Lots of people come to Llandudno year after year in order to take in the sights, the sea, and also have a good ice cream. The Elm Tree Hotel in Llandudno is fortunate to be situated on the North Parade, which is a stone’s throw away from majestic Llandudno pier, with all of its kiosks, attractions, fun arcades and souvenir shops – and the pier in itself is a large reason why so many people come to Llandudno.
At 2,295 feet long, Llandudno pier is the longest in Wales and is a grade II listed building. Llandudno Pier boasts a deep water landing stage, which has been rebuilt three times total throughout the years.
Regular sailings of the historic MV Balmoral are a common sight on Llandudno pier, and to say that the pier in itself has been an enduringly popular attraction in Llandudno is correct. To this day it is still used to film Victorian and Edwardian dramas – as well as actually being featured on a 2013 television advert for Volkswagen!
Llandudno’s pier, when it was created, wasn’t quite as grand, glamorous, or as majestic as the pier today. When originally constructed, Llandudno pier was only 242 feet long! The pier was originally built for business, as well. The then St George’s Harbour and Railway Company constructed the pier in 1858 in order to protect the bay, and their plans to develop it into a gigantic port, from being thwarted.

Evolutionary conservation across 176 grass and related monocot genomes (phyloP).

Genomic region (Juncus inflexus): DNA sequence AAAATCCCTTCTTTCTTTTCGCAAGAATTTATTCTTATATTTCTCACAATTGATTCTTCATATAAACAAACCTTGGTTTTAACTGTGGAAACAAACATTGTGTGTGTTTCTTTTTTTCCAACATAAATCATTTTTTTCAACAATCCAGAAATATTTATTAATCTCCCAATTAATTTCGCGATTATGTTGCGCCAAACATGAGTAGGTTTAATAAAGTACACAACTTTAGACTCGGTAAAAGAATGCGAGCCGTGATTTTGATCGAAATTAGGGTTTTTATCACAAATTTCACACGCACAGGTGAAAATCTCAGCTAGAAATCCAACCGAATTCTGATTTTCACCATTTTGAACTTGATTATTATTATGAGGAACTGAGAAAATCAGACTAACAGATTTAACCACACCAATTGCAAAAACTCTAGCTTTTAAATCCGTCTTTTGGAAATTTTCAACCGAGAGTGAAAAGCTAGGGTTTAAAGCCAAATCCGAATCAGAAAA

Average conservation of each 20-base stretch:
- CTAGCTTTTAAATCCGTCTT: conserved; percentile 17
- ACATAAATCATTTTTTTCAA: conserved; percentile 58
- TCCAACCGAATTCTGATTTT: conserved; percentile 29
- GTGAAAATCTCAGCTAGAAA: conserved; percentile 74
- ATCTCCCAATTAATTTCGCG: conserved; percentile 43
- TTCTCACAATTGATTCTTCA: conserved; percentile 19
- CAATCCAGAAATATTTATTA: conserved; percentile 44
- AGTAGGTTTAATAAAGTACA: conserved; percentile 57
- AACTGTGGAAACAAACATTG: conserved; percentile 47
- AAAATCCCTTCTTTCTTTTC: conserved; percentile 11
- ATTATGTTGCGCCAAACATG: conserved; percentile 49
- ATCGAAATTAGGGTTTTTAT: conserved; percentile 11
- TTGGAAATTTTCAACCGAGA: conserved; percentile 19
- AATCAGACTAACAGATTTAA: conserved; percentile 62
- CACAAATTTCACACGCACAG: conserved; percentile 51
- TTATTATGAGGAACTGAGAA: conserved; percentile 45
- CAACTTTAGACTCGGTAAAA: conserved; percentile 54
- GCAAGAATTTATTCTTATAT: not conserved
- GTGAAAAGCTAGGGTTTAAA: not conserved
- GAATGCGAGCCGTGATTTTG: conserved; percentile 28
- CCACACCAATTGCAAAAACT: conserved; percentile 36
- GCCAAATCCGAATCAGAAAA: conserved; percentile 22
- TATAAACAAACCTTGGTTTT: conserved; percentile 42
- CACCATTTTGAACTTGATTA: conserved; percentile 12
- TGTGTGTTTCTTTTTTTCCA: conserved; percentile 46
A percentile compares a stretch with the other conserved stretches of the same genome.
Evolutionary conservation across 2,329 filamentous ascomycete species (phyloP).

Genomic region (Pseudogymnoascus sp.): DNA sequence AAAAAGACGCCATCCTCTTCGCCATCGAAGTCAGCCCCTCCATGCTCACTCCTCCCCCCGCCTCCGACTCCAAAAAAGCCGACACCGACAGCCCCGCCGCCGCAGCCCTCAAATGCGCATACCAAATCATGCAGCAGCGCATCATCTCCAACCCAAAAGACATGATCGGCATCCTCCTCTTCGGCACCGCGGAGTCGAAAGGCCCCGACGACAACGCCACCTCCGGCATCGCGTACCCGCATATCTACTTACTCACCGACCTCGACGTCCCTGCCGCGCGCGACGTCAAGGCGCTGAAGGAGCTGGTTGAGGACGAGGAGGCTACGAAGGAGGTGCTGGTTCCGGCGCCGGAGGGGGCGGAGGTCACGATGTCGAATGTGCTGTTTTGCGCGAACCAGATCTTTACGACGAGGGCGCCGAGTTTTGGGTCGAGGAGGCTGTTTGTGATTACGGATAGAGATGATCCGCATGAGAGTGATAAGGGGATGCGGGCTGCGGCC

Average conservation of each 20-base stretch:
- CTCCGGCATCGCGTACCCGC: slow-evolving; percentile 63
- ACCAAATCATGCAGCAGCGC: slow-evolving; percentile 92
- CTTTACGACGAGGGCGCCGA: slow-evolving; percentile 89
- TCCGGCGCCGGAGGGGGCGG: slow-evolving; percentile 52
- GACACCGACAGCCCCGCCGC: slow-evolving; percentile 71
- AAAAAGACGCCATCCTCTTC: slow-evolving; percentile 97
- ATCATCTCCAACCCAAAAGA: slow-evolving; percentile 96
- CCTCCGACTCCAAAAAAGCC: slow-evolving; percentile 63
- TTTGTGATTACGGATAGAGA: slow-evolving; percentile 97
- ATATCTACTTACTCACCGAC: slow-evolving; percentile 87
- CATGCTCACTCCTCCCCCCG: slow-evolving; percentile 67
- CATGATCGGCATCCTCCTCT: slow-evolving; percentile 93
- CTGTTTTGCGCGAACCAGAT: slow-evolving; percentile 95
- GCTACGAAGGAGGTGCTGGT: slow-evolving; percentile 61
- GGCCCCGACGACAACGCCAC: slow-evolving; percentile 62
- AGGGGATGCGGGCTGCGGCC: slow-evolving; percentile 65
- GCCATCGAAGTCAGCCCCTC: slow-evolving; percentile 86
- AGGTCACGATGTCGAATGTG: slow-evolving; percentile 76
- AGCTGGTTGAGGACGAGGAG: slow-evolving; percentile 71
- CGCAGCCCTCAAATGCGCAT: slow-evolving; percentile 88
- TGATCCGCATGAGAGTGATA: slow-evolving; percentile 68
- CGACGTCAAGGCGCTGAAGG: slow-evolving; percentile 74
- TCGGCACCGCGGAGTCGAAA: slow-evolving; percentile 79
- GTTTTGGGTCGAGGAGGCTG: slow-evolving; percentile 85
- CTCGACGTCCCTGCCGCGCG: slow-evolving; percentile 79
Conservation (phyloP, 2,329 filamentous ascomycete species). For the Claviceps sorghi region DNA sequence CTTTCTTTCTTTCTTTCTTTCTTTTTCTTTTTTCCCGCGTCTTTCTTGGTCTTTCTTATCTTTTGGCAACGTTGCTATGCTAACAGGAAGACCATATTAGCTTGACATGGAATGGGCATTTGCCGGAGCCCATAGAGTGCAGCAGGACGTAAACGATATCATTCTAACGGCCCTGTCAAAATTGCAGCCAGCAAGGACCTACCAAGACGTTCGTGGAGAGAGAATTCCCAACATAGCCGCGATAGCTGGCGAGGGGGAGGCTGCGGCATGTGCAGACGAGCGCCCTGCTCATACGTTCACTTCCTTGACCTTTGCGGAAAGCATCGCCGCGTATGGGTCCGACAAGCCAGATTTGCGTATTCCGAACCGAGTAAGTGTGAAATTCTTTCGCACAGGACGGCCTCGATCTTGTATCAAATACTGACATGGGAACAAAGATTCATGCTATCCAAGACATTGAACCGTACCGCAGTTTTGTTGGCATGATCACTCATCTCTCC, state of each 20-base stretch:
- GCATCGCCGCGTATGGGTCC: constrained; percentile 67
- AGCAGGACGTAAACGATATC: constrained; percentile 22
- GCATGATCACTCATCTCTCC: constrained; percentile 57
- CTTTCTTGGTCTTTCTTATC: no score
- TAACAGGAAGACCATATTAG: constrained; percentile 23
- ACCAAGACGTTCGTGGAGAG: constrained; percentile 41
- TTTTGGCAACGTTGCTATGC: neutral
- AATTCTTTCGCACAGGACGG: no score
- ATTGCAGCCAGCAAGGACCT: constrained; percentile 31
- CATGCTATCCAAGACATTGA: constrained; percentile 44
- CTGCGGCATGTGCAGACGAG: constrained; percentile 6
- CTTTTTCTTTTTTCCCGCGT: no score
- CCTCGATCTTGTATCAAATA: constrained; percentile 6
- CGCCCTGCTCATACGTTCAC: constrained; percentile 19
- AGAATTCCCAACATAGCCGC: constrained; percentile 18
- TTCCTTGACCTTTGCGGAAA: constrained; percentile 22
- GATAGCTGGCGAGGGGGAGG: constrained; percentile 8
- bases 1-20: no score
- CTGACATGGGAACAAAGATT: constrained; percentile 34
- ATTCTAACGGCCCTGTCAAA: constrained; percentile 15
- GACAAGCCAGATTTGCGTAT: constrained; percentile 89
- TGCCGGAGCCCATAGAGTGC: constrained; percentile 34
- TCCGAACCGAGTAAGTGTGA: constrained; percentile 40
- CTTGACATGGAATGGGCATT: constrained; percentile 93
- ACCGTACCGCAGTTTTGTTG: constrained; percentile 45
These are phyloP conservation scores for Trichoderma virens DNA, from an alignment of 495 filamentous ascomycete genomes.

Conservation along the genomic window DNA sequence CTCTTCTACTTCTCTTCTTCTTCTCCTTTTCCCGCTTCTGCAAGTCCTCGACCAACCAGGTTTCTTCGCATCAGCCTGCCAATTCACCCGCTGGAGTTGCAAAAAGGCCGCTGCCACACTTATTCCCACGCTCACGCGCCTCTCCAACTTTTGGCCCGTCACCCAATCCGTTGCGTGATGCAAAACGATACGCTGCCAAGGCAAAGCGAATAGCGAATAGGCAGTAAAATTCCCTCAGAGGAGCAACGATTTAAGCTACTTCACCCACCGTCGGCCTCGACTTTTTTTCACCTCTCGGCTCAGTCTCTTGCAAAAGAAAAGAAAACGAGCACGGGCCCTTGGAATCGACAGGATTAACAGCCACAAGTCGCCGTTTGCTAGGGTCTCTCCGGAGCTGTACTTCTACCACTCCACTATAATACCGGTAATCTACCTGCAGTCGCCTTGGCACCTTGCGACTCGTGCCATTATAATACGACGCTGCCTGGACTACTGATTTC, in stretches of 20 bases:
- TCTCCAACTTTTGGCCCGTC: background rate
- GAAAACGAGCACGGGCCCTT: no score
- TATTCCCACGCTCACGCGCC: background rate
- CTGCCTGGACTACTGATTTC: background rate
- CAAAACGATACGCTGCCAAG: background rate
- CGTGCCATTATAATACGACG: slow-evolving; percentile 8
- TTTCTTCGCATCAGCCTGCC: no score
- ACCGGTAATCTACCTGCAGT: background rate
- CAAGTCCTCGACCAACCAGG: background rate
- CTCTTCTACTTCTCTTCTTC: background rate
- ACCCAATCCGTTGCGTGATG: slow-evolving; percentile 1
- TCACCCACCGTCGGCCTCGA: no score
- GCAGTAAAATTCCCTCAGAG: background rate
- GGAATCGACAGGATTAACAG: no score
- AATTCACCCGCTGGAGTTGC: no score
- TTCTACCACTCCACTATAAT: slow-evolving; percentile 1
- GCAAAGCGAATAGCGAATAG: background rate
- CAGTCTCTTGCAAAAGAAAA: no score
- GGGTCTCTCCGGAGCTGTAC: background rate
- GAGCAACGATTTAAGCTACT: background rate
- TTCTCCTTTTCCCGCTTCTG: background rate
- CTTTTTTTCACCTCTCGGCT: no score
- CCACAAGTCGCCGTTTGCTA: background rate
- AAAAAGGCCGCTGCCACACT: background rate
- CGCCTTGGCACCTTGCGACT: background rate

The move caused much anger amongst local fishermen and sailors which opposed the coming industrialization of Llandudno Bay, and reports indicate that the pier was damaged beyond repair by the Great Charter Storm, which happened only a year after the pier’s completion in 1859.
Tragically, 223 ships and the 800 people which manned them were lost across the United Kingdom in the Great Charter Storm – some of them people that worked in Llandudno.
At this loss, St George’s Harbour and Railway Company decided to use the pier to cater to steam ships, only at high tide. Further expansion of the pier was considered a fruitless endeavor, and the company decided that was more than enough of that.
Llandudno pier was stopped from becoming an obscure and irrelevant pier by the foresight of a certain engineer, and a supporting company.
The Llandudno pier we all know and love was built for the Llandudno Pier Company by Walter McFarlane of Glasgow and was opened to the public on the 1st of August, 1877 – completed in 1891.
Further modifications to the pier took place in 1969, of the landing stage being totally rebuilt in concrete and steel – which gave Llandudno Pier its main feature and what it still does to this day – the capacity to host the landings of streamers and ships.